Next time Infigen stages a similar event, perhaps they should also offer people overnight accommodation close to wind turbines. That might help people put things into perspective and dampen the marketing euphoria over wind energy.
George Papadopoulos, Yass, NSW
Buses, not trams
It was encouraging to see Dr Philip Kilby's intelligent contribution to the debate regarding trams (Letters, November 8) for Canberra. A few more along the same lines might stop our local government spending more enormous sums on pointless transport studies. It must surely be obvious that any tram system, apart from spoiling the appearance of our beautiful city, would require an expensive bus system to service the various pick-up locations.
These locations would also require parking areas for travellers who are unable to access the bus service. The parking would have to be free, of course, otherwise they might as well pay their daily $15 and drive closer to their place of employment. It makes more sense to spend the money on an improved bus service. With the lessened traffic flow it would also enable the introduction of more bus-only lanes.
Doug Meyer, Turner
A good day spoilt
Here I am in my own home enjoying retirement, a morning coffee, reading The Canberra Times with an occasional look out the window at a blue sky and enjoying the sounds of a blackbird song. Life is good. Then I open a large envelope left in my letterbox addressed to ''The Occupant''.
Without any previous hint, advice or consultation, the letter and accompanying plans advise that my neighbour has been approved to build a two-storey extension that will extend from the back of the current single-level home to within a couple of metres of the back fence. Not only will this put an end to enjoying my morning coffee, The Canberra Times, blue sky and blackbird singing, but will no doubt have a severe negative impact on the resale value of my home. Love Thy Neighbour. Yes, sure.
P. J. Carthy, McKellar
It is extraordinary, after the praise heaped on music educator Richard Gill by this paper and others over the past fortnight, to read the apparently gloomy prognosis ''that students who graduate after 2013 will be academics, work in the music industry or be teachers, not performers'' (Letters, November 13), as if to say these careers and excellence in performance are mutually exclusive, and not, in fact (as Richard's stellar career exemplifies) nowadays deeply interconnected.
I stand by my claim about the healthy prognosis for the School of Music and also note that ''spin'' is an easy accusation for others to throw around in public, but harder to defend. A good university education, however, teaches us it is not enough simply to assert an opinion; it should be supported by reasoned argument and evidence.
Professor Peter Tregear, head, ANU School of Music
In defence of fealty
Mike Hutchinson (Letters, November 13) misses an important point on the so-called fealty issue. I declare an interest: I am now an Australian citizen after some 30 years' service as a commissioned officer in the British Army. I chose to migrate to Australia and become a citizen. My son is now a commissioned officer in the Australian Army. Neither of us sees any conflict in loyalties; we are Australians and loyal to the Commonwealth and the Queen.
If the Australian people, through their elected politicians, cannot yet agree to pass a referendum to become a republic and reject the Commonwealth ties, then, please, will Mr Hutchinson wait until such time as this happens.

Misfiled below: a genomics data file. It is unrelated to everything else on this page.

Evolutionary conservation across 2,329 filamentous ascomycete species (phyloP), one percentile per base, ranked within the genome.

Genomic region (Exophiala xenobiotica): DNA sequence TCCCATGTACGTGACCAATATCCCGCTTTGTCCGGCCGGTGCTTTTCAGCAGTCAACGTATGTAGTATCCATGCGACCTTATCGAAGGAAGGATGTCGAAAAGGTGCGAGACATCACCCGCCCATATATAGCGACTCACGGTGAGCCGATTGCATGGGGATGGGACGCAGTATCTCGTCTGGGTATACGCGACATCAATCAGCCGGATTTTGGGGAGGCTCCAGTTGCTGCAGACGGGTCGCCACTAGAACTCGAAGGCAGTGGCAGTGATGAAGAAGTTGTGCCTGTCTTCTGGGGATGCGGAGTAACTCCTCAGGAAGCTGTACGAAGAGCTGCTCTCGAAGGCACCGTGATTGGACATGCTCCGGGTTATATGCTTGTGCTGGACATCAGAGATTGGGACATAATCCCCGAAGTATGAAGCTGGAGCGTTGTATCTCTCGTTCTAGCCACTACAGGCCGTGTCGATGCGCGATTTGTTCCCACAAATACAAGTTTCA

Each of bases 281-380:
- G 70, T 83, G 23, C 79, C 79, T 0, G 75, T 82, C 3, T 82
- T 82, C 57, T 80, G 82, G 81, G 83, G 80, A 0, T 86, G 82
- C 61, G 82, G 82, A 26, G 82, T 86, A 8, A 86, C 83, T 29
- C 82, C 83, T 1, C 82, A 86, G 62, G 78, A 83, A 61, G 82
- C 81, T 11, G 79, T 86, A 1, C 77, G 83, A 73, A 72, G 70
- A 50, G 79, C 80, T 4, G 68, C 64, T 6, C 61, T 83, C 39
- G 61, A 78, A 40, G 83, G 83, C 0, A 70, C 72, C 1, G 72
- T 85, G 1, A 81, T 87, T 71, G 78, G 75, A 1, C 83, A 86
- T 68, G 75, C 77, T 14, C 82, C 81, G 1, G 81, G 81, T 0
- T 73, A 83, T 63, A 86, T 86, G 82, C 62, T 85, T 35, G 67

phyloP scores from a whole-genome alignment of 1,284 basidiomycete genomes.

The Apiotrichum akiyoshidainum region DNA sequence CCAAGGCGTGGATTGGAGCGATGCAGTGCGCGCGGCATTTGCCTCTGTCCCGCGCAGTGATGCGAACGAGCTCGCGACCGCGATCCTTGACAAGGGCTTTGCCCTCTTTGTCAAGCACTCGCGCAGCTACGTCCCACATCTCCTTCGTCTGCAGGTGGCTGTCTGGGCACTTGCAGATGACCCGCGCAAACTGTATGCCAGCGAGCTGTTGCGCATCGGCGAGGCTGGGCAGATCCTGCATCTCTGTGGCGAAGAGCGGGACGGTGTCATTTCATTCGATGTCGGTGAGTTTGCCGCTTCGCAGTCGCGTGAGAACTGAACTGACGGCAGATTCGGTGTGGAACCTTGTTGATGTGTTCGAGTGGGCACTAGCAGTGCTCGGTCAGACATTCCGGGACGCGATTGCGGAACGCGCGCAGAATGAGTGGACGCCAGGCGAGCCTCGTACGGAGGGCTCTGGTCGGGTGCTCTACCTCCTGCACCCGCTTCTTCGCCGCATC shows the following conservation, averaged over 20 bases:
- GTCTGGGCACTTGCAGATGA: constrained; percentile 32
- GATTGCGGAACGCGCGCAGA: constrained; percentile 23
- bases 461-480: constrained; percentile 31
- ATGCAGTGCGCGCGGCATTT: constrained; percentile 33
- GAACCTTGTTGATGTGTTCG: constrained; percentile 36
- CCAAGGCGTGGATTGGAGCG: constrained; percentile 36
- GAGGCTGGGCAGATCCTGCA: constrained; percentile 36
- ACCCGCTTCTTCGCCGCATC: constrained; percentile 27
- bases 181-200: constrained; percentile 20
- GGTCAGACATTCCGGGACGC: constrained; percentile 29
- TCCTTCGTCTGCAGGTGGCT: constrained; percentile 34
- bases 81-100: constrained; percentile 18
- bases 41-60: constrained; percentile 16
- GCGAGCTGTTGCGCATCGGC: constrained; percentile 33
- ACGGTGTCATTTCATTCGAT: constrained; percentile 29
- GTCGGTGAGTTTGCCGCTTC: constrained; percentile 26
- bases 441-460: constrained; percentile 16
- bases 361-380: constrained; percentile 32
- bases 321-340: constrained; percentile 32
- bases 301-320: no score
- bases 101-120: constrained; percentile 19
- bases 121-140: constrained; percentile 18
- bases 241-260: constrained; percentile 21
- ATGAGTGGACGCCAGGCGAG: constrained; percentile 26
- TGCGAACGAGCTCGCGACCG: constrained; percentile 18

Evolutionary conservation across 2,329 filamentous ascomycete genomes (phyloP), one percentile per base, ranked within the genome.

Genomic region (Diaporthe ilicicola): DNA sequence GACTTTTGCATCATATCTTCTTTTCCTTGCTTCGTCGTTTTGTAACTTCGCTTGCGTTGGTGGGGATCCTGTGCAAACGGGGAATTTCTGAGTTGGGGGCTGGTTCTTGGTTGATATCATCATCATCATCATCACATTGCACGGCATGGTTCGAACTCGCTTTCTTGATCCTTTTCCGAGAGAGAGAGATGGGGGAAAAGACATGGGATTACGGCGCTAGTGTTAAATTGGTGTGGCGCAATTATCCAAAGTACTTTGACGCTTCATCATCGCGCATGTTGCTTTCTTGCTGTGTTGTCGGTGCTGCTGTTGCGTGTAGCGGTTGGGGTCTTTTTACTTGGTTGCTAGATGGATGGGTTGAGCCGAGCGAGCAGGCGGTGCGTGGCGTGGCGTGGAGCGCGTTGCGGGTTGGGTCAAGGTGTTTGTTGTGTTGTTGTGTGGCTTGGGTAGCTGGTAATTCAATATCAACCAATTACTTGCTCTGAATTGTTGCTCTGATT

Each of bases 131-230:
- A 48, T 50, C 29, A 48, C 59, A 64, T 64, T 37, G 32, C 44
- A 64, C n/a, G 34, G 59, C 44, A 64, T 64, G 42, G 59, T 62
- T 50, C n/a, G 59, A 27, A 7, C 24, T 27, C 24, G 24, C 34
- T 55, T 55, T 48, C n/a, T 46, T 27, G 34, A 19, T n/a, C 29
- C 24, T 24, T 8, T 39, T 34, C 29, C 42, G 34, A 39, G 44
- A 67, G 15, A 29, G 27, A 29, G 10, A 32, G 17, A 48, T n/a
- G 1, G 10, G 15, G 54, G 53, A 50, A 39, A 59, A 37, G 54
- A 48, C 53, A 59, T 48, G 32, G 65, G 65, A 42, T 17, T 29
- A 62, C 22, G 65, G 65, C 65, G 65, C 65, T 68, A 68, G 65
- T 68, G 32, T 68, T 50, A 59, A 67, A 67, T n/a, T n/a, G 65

Alastair Kennedy, O'Connor
Not so batty
I have long been a fan of Ian Warden's turn of phrase, botanical and other knowledge. I think Prince Charles (''To the barricades, comrades, it's de Groot again'', November 10, p3) would agree with him about Floriade and even the outrage of Big Ben and Parkes Place being renamed. I do not think the prince is completely batty.
His ideas on agriculture and architecture have much merit and on homoeopathy, a modality that attempts to encompass the complete mental and physical state as well as biogenetics, the latter now fashionable in modern thinking. Surely it deserves some credit for the longevity and resilience of his parents.
Jean Doherty, Ainslie
Need for clarity on what we want our governments to do
The article by Julie Novak (''The 50,000+ staff draining our economy, Public Sector Informant, November 6, p4) and the report of President Obama's claimed mandate to raise taxes on the rich (''Hints US may avoid fiscal cliff'', November 11, p13), in their different ways, draw attention to a vital issue: government's role in modern society and how it should be paid for.
It would seem US voters want an administration that is more prepared to regulate the marketplace, provide support in emergency situations and enhance opportunities for all, not just the few. Polling and research in this country have consistently shown the same. We want the services and functions that only governments can realistically provide.
Yet Ms Novak suggests we privatise Australia Post, the ABC and SBS, and dispense with government activity in climate change, industry policy, foreign aid, gender equity, the arts, sport, preventive health and wheat export marketing. In addition, education and health funding functions, along with agriculture, resources, infrastructure, transport and sustainability, according to Ms Novak and the Australian Institute of Public Affairs, should all be transferred to the states and territories. Leaving what for the Commonwealth to manage? Maybe taxation, commonwealth law, pensions, customs, defence and immigration?